All sportsmen having captured the championship title as the world number one once or twice in their respective disciplines can rightfully call themselves remarkable. Those extremely rare individuals that managed to conquer an army of their peers on five or more occasions become heralded as heroes and legends, but what do you call a man that collected more half the number of available world crowns in his long and illustrious 25-year career? What do you call the remarkable athlete who displays sixteen personal World Darts Championship trophies in his cabinet? You simply call him Phil “The Power” Taylor, the greatest arrow slinger to ever have graced the oche!
Phil Taylor, born on the 13th of August 1960 in Burslem, Stoke-on-Trent as son to Doug & Liz Taylor, played soccer/football during his childhood until he left school aged 16. During the 1960s his father worked at Platt’s tile factory, one of the potteries Stoke is famous for, expecting his son to one day follow in his footsteps. At the time his family bought one of the dilapidated terraced houses in Tunstall, one of Stoke’s run-down areas for £100, where the family slept on the ground floor due to the condemned upper floor, windows boarded-up with half the glass missing.
After buying their first television with money saved and scraped money together the installer found the Taylors had no electricity. Eventually, the family borrowed power via a wire running to one of the neighbour’s houses. During his early working life, he held down a variety of jobs from a sheet metal worker only to spend the greater part of his early days earning £52 a week producing ceramic toilet roll handles.
He never played darts seriously until he moved into a terraced house in Burslem and a few months after wife Yvonne gave him a set of darts for his birthday. He started playing the occasional weekly game at a local pub that also happened to Eric “The Crafty Cockney” Bristow’s hangout. Later the same year he received a selection to become part of the county darts team, then already competing at super league level. Later the same year Bristow became his sponsor, and after a loan of £10,000 given on condition, Taylor quit his full-time job, with the immediate family living finances taken care of he started his career as a professional darts player.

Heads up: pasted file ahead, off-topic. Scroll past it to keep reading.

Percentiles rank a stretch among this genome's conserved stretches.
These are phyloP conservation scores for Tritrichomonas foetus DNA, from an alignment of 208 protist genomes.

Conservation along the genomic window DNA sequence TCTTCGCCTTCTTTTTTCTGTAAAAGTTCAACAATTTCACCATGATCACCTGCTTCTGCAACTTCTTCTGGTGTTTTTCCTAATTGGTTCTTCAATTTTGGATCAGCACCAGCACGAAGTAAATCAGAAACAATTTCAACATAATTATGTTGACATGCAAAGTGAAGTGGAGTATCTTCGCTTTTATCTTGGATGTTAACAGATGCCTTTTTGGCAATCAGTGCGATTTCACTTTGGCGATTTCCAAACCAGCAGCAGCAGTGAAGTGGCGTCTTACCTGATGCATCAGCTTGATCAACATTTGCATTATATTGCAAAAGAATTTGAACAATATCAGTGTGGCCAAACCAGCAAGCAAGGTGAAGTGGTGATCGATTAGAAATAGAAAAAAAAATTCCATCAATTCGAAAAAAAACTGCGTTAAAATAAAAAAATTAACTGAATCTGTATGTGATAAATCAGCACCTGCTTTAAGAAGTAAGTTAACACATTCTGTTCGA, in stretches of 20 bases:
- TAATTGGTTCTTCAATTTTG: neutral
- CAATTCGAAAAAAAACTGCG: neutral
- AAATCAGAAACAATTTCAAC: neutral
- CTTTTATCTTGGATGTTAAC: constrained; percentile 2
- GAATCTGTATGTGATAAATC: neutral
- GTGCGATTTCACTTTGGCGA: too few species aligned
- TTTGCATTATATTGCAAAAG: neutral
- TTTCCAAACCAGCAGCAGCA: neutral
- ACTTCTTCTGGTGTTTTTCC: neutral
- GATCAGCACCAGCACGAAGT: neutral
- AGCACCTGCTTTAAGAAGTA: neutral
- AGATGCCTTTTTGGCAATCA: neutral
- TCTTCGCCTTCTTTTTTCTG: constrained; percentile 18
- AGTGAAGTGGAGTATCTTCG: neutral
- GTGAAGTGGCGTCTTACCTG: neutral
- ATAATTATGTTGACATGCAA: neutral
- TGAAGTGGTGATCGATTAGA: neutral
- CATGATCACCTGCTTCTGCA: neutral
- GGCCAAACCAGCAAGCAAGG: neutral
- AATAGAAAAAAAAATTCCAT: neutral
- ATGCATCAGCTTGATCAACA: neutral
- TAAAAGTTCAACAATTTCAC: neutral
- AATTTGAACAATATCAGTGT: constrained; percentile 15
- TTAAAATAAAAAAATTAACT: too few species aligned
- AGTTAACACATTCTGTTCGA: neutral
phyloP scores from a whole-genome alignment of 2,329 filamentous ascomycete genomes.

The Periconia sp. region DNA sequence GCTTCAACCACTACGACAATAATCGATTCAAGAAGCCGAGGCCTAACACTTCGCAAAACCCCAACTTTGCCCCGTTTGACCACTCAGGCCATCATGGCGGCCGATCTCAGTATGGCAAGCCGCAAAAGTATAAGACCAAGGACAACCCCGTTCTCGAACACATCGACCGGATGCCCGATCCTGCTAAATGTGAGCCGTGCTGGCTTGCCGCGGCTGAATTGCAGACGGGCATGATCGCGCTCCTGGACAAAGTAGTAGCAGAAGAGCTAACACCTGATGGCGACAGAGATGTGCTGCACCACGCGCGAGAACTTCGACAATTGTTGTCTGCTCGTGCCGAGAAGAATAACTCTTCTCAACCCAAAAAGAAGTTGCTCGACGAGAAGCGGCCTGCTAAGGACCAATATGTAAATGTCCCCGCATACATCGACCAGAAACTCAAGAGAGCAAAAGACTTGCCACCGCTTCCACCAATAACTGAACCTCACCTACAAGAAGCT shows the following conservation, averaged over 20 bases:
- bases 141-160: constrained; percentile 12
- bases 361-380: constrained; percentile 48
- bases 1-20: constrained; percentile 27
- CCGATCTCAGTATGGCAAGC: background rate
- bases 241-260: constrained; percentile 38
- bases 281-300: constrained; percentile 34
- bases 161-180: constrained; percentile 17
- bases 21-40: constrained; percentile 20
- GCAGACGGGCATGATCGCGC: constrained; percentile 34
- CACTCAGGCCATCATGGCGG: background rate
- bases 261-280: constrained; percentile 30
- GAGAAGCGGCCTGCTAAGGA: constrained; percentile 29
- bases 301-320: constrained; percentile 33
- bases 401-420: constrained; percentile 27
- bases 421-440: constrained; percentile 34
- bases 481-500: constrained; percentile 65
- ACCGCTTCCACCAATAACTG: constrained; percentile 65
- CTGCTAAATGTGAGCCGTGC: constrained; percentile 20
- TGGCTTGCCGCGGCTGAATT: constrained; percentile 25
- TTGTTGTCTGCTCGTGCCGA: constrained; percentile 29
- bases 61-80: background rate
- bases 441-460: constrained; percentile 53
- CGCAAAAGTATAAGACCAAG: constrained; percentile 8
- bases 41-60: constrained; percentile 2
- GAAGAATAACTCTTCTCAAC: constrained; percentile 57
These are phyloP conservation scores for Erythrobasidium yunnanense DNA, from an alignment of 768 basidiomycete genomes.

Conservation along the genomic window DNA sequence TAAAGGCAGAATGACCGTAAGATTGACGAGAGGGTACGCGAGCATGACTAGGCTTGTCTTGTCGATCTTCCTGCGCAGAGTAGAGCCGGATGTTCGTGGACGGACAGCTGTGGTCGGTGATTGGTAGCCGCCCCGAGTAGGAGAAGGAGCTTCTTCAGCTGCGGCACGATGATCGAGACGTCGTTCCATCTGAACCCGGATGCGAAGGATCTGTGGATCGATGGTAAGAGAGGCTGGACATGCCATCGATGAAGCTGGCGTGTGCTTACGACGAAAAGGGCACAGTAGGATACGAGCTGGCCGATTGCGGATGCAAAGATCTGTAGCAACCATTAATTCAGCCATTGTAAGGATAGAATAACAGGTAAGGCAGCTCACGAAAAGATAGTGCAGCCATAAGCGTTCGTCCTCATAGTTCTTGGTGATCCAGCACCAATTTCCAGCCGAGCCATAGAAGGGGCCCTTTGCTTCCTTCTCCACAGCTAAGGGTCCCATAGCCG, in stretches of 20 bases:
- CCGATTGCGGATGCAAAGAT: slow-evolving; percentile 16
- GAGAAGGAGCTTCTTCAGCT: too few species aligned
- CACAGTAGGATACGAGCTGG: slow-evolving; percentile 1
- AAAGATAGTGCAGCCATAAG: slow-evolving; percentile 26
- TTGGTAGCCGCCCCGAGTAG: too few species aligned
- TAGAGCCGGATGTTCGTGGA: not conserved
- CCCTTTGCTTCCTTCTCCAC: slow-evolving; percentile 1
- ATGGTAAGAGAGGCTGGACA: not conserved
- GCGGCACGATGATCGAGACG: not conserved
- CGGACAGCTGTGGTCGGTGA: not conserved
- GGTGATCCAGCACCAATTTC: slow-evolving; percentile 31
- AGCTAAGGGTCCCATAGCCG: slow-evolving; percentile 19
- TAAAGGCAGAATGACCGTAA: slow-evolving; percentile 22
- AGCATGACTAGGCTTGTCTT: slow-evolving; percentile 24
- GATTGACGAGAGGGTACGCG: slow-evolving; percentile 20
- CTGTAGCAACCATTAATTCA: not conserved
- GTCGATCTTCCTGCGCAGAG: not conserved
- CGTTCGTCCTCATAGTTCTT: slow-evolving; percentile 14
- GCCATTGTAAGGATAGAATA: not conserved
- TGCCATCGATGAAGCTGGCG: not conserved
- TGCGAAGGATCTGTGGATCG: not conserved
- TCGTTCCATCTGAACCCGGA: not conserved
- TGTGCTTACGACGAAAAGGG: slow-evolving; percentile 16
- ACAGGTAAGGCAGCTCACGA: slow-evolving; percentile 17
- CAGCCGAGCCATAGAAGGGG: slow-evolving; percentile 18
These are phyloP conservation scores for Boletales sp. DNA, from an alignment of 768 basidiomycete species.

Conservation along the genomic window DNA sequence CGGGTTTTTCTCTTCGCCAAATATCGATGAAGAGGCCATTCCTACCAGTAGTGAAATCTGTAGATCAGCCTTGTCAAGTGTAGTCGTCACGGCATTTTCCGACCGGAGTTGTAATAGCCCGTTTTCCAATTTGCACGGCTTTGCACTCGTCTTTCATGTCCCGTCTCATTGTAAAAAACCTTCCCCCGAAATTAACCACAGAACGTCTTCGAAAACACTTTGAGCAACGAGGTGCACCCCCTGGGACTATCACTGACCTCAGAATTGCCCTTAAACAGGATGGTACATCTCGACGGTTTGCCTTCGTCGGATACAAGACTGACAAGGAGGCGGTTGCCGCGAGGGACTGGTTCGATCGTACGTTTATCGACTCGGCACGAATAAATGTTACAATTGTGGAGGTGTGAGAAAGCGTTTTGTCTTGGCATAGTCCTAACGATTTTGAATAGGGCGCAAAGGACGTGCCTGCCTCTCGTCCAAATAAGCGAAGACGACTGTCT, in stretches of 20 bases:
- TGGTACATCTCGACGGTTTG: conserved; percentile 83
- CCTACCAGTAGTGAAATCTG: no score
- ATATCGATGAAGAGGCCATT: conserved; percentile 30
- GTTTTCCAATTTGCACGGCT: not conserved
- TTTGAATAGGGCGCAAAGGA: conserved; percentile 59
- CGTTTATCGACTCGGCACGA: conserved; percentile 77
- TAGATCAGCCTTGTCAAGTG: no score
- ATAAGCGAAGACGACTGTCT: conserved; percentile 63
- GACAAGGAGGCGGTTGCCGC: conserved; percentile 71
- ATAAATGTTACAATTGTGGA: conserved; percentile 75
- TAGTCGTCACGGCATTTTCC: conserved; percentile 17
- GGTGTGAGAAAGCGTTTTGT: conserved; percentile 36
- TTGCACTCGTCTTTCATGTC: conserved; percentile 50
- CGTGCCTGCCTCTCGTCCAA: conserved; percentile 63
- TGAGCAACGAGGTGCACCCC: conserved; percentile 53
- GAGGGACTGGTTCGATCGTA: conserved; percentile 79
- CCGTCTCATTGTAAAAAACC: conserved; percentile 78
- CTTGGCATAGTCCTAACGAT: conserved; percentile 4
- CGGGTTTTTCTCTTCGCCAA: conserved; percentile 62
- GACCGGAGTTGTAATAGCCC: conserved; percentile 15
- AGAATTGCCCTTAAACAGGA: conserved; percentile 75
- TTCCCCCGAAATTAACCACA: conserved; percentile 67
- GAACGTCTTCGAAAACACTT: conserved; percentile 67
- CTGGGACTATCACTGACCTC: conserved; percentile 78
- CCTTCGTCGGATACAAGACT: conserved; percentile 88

After an uninspiring first year where he received a beating during the North American Open’s first round, he settled in by taking his first title at the 1988 Canadian Open. He won a number of further titles until qualifying and entering the 1990 World Championship ranked as a 125:1 unseeded outsider to face and defeat his mentor Bristow in the final, capturing his first World Title.
This victory over his sponsor, mentor, and friend became the kick-off to a stellar 25-year career at the top. It that saw him become the greatest darts player the world had ever seen and establishing a host of unbeaten and unchallenged records such as winning 218 professional tournaments comprising of 85 major titles. These included capturing 16 World Championships winning 8 of his titles consecutively from 1995 to 2002, reaching 14 World Championship finals consecutively from 1994 to2007, establishing numerous all-time records along the way.
Over the years Phil Taylor and his numerous great opponents in a nearly endless string of nail-biting match finishes turned darts into one of the most popular sports in Britain and indeed the world. As darts grew in popularity amongst punters, many showed their confidence and support in top bookmaker sites such as Nostrabet where you can find some good and detailed reviews.This is due to the extensive information that has created in relation to bookmaker reviews, bonuses, betting tips and betting strategies.
Winning PDC Player of the Year award 6 times, twice nominated BBC Sports Personality of the Year. Taylor became the first player to ever deliver, not just one but two spectacular 9-dart finishes in one match against James Wade in the 2010 Premier League Darts final eventually achieving 22 perfect 9-dart finishes, with a record 11 of them on live television. He set numerous highest average point scores during major matches, becoming the first player to reach 111, 113.43, mostly breaking his own records. His three dart averages per match being the highest in the game’s history, no other player ever having a head-to-head win record against Phil. These are just some of the highlights marking a vast number of records and titles too numerous to list.